Large-scale landscape planning of any reasonable and positive kind is shamefully absent here. In fact, where is the plan at all? The proposition for a Green Grid across the Thames Valley is an anorexic, token gesture for a straightjacket landscape at odds with natural dynamics - what Thames Gateway needs is an altogether more voluptuous, ecological Wonderbra!"

If the secret "project" of Manhattan was the "culture of congestion", then the secret project at work here across the floodplains of the Thames Estuary is the culture of suburban sprawl.

Thames Gateway planning area

Trying to understand what is actually proposed for the Thames Gateway is a difficult undertaking. It encompasses a large number of projects over a massive area, with well known elements such as the Olympic park in Stratford directing attention away from the real folly of the Thames Gateway - the massive suburbanisation of the Thames Estuary.

As the introduction catalogue for the 2006 exhibition Turning the Tide at New London Architecture, puts it:

"Tony Travers of the London School of Economics has described Thames Gateway as a ‘muddle of overlapping mechanisms’. Myriad organisations have an input into the development of Thames Gateway under the overall guidance of the Department for Communities and Local Government within central government. This list covers those connected with just the London end of the wider Gateway area and includes the interplay between local authorities, urban development corporations and local regeneration partnerships. "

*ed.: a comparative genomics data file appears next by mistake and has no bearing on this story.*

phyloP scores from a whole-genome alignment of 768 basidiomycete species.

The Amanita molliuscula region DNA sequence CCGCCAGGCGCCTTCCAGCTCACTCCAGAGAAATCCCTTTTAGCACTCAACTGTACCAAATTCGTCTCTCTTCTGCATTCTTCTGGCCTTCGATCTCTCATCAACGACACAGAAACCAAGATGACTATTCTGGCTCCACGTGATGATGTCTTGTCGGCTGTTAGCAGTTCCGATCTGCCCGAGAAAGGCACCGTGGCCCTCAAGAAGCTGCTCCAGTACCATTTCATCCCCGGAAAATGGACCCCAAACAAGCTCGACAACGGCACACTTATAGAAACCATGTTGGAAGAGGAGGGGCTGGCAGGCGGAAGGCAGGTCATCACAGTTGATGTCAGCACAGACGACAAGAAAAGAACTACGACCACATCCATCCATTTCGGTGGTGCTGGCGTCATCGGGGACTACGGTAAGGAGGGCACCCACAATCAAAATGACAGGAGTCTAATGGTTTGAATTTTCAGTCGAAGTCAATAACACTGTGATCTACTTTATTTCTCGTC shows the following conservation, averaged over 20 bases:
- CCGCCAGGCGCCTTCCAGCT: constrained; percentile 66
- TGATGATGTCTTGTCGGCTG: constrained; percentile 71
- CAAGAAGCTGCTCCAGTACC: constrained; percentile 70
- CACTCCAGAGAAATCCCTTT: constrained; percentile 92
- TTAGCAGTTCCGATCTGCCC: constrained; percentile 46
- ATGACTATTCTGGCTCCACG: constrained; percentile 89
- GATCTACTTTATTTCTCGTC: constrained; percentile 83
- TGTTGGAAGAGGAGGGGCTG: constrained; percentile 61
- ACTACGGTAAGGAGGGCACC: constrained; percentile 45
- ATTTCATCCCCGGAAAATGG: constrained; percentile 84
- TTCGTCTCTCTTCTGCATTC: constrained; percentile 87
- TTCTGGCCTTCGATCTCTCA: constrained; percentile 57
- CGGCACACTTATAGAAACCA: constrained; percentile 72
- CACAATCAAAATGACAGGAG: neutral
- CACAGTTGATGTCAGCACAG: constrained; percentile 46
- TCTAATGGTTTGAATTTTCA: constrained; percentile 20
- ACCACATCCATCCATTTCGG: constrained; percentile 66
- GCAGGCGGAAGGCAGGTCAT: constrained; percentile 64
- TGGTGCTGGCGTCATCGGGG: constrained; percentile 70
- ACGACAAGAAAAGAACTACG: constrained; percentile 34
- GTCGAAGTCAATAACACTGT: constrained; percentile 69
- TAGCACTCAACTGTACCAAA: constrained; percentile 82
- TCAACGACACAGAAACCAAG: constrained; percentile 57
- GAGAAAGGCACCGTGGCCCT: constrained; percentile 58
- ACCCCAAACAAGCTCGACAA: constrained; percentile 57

Trying to read any coherent sense of a masterplan in the Thames Gateway is a tough exercise. There isn't even one coherent website for the Thames Gateway, just a lot of sites for the various development agencies each hawking the 'vision' for its own patch of turf. Surveyed as a whole, they run the gamut of the inept and the inane to the shockingly awful. If the online presentation of the Thames Gateway vision is such a dog's breakfast, what hope for any actual built form?

Thames Gateway - Estuary Park

Thames Gateway - Estuary Park